Now that colder weather is descending on the province, the Ministry of Highways and Infrastructure sent out a message last week, indicating their major
construction season is winding to a conclusion.
A record $842 million budget for highways and infrastructure work this year translated into a number of significant improvements around the province.
“Improving infrastructure is a priority for our government,” said Nancy Heppner, Highways and Infrastructure minister. “We continue to make record investments in Saskatchewan roads year-after-year all within a balanced budget. I would also like to thank the road builders, engineers and ministry staff who have worked hard to make this construction season a success.”
Across the province, 370 kilometres of highway were repaved or received major upgrades. An additional 435 km of road received significant maintenance, which will ensure the existing highway infrastructure remains safe for years to come.
Some of the more major projects included the completion of Highway 7 passing lanes west of Saskatoon, grading and paving Highway 21 and 52 near Kerrobert; repaving Highway 1 through Swift Current and upgrades to the
Buffalo Narrows airport.
Lesser projects included the continuation of work on the truck bypass near Estevan that is now nearing completion.
Additionally, crews made progress on the Highway 16 twinning project east of Saskatoon, Highway 7 twinning west of Saskatoon and the start of construction for the twinning of Highway 39 between Estevan and the Bienfait turn.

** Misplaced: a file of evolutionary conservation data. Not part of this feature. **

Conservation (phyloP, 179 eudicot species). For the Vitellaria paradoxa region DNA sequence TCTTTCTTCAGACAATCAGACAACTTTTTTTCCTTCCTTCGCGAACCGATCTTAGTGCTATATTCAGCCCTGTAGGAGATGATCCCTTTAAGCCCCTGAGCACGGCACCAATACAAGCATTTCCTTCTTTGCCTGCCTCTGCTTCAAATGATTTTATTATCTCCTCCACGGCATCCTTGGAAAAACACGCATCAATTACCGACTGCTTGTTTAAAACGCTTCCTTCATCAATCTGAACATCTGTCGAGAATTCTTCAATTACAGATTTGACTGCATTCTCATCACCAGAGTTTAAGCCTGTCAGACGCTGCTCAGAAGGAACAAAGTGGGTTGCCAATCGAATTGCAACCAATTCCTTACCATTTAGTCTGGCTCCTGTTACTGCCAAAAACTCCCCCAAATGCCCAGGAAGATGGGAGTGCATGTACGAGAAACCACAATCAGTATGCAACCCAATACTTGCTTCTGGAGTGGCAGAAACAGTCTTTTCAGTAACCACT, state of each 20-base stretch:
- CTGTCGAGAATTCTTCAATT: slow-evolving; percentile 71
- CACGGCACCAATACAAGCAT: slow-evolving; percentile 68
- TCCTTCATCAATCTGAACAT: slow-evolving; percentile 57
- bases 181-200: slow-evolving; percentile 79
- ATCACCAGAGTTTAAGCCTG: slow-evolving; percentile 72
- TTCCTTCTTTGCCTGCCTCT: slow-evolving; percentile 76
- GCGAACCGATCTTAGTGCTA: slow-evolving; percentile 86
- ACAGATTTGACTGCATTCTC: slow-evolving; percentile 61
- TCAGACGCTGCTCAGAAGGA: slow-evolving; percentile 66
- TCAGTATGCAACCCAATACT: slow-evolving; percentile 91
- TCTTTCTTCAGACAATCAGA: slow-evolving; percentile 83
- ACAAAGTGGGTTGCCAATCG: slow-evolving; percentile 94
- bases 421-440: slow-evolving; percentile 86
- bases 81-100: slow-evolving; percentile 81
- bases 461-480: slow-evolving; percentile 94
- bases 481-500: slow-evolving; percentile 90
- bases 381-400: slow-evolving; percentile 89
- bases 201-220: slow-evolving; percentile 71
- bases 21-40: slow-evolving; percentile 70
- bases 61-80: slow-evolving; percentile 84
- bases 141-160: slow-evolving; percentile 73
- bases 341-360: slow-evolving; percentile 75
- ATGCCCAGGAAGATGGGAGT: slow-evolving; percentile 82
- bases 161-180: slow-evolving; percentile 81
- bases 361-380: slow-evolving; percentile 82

The Stony Rapids Airport also received a major facelift.
Work will continue on a number of projects during the 2016 construction season. This will include the major Regina bypass and 65 kms of major highway upgrades; 50 kms of repaving projects and 80 bridge and culvert projects.
While many projects are wrapping up, some work continues year-round. During freeze-up some bridge and culvert work can still be completed and heavy materials can be hauled in to prepare for the upcoming construction projects.
Drivers are reminded to observe posted speed limits in construction zones and slow to 60 km/h when passing highway workers and equipment.
The provincial government reported that since 2008, they have spent a record $5.2 billion in transportation and infrastructure.